This is a collection of 4 United Artists films starring Jack Lemmon, 3 of which are written & directed by the legendary Billy Wilder. 2 are indisputably classics, the third an overlooked minor gem and the fourth, well . . .
The classics are "Some Like It Hot" and "The Apartment." It would be hard to find someone who HASN'T seen or at least heard of "Some Like It Hot," so I don't need to repeat its merits. "The Apartment," which won Best Picture for 1960, is about an up-and-coming business exec who succeeds by loaning out his apartment to his bosses for affairs. It features great performances by Shirley Maclaine (moving away from her early "kooky" roles) and Fred MacMurray who today is best remembered for "My Three Sons" and his Disney films. His role here reminds you that he is also the guy from the original "Double Indemnity." "The Apartment" is the romantic comedy which manages the difficult feat of being both cynical and sentimental and features a wonderful title song. Ray Walston (of "Damn Yankees" and "My Favorite Martian" fame) has a small role as one of Lemmon's lecherous bosses.
"Avanti" is an overlooked gem. A minor gem, to be sure, but still. It concerns a stuffy Baltimore business executive who flies to Italy to recover the body of his father who has died in a car accident. While there, he meets a young English woman (Juliet Mills), the daughter of the woman Lemmon's father was secretly dating. It is neither grim like "Stalag 17" or borderline slapsticky like "Some Like It Hot." Instead it's a quiet comedy, focussing on the gradual evolution of Lemmon's character and the culture clash between Baltimore and Italy. Clive Revill nearly steals the movie as the hotel manager, Carlucci. The music, mostly traditional Italian songs, also adds to the film. This movie was made in the 1970's and reflects that era's view towards sex. Note: while the other 3 films are all rated G, this one is rated R for mild nudity.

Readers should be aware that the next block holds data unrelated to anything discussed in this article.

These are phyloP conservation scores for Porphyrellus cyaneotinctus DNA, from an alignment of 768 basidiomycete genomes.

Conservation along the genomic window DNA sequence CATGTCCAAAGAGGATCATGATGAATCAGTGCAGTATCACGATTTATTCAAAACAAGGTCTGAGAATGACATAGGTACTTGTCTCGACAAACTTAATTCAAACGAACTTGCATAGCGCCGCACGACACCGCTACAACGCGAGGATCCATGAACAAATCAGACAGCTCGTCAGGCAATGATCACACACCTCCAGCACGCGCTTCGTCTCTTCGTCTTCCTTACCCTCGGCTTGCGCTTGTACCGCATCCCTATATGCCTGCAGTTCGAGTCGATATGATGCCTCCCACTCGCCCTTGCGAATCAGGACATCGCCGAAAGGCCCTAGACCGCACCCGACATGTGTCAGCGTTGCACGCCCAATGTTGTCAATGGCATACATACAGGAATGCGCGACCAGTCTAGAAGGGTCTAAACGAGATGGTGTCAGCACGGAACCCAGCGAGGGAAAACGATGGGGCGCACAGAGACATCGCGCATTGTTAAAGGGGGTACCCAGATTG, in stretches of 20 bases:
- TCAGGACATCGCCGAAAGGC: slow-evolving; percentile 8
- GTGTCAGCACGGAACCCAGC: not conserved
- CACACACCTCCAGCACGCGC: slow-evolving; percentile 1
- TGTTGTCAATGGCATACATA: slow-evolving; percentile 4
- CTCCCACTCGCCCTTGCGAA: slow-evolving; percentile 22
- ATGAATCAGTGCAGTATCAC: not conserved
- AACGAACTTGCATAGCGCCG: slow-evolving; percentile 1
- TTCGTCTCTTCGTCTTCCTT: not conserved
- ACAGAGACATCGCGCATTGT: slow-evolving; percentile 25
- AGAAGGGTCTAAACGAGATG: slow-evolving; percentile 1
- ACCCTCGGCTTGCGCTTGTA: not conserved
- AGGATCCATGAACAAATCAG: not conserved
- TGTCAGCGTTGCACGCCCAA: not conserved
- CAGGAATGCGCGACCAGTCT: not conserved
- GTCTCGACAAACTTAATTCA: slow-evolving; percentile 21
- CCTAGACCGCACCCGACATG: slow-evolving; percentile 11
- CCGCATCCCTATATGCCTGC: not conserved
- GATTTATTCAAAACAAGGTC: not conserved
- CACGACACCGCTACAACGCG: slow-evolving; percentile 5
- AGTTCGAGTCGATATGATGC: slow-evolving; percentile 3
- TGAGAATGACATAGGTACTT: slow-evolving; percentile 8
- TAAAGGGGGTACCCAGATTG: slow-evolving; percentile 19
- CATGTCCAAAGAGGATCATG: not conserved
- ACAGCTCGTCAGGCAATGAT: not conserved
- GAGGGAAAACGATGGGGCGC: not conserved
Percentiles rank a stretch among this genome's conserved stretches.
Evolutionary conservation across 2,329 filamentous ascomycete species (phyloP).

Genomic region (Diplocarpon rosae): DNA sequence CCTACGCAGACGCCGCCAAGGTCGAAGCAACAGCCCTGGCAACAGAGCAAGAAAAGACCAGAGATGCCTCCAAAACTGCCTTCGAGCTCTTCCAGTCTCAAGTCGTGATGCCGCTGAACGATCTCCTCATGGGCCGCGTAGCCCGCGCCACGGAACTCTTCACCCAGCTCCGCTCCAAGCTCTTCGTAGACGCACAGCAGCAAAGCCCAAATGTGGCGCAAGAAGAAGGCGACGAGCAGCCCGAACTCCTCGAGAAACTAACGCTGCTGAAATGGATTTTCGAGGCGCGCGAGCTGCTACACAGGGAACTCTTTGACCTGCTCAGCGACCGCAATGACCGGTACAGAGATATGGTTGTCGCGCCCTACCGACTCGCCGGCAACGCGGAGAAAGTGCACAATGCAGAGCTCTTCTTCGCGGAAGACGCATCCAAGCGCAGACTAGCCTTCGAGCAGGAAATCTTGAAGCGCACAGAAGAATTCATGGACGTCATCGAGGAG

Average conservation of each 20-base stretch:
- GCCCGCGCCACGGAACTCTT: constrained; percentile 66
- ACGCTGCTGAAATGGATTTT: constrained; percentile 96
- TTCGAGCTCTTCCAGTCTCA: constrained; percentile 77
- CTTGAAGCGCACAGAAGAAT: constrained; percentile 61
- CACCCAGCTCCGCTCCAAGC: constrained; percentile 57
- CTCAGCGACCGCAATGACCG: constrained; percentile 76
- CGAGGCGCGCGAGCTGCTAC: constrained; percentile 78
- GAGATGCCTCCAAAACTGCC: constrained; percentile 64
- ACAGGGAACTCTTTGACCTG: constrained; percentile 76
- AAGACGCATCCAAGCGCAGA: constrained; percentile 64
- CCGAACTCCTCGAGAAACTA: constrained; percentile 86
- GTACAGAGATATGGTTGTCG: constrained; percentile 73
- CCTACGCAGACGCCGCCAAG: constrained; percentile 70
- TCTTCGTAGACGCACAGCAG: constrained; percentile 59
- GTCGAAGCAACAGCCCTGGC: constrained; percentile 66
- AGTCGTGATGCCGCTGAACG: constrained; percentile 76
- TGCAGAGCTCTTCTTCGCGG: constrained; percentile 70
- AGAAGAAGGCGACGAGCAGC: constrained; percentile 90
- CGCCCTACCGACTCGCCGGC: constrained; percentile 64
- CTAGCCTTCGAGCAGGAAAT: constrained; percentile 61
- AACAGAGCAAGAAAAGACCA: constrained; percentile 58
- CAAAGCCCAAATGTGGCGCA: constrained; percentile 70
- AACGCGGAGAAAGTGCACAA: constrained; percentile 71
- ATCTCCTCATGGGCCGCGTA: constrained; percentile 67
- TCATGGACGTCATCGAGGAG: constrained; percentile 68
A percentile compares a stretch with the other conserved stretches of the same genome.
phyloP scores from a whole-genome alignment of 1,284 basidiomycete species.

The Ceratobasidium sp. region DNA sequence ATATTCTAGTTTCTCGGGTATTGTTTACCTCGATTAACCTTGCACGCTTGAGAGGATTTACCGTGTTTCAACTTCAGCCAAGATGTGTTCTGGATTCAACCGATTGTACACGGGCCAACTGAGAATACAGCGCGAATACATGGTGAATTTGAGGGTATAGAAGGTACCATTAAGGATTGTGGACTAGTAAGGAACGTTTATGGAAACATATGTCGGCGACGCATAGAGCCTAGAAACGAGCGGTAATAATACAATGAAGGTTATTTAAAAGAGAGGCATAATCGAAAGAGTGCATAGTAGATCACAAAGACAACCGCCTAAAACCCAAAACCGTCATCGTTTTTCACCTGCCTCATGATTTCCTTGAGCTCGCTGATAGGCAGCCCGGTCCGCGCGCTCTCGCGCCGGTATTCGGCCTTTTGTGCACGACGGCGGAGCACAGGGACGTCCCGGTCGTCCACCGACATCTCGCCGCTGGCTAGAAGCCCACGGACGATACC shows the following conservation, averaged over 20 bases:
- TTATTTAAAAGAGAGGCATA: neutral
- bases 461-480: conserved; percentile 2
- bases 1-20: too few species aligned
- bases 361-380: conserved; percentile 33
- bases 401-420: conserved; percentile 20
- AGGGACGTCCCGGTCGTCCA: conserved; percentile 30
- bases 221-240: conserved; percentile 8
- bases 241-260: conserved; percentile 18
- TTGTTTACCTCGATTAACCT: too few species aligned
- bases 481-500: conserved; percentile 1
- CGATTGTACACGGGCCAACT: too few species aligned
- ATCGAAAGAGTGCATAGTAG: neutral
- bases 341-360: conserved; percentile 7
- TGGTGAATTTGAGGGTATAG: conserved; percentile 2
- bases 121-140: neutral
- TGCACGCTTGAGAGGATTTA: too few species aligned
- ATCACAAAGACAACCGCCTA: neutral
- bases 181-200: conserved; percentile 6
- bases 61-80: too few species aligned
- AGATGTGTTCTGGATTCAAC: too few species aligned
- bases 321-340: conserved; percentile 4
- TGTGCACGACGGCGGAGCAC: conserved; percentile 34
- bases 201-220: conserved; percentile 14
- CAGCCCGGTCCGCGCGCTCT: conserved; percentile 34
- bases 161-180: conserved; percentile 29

The last film, "How to Murder Your Wife," unfortunately hasn't aged well. Jack Lemmon is Sam Ford, a cartoonist who leads the "ideal" bachelor lifestyle. His comic strip, "Bash Brannigan," is notable for the fact that everything "Bash" does has already been done by Sam. After getting drunk at a party one night, Sam finds that he has married a pretty Italian girl who doesn't speak English. The macho cartoonist quickly becomes stereotypical henpecked husband. Sam decides to kill off his alter ego's wife, but when his actual wife disappears, Sam is suspected of foul play. As I said, the film's attitudes about relationships is dated. Terry-Thomas is a hoot, though, as Sam Ford's manservant.
The only extras are trailers of Billy Wilder films, such as "Irma la Douce" and "The Private Life of Sherlock Holmes." Despite this, it's worth the price for "Some Like It Hot" and "The Apartment" with "Avanti" for dessert!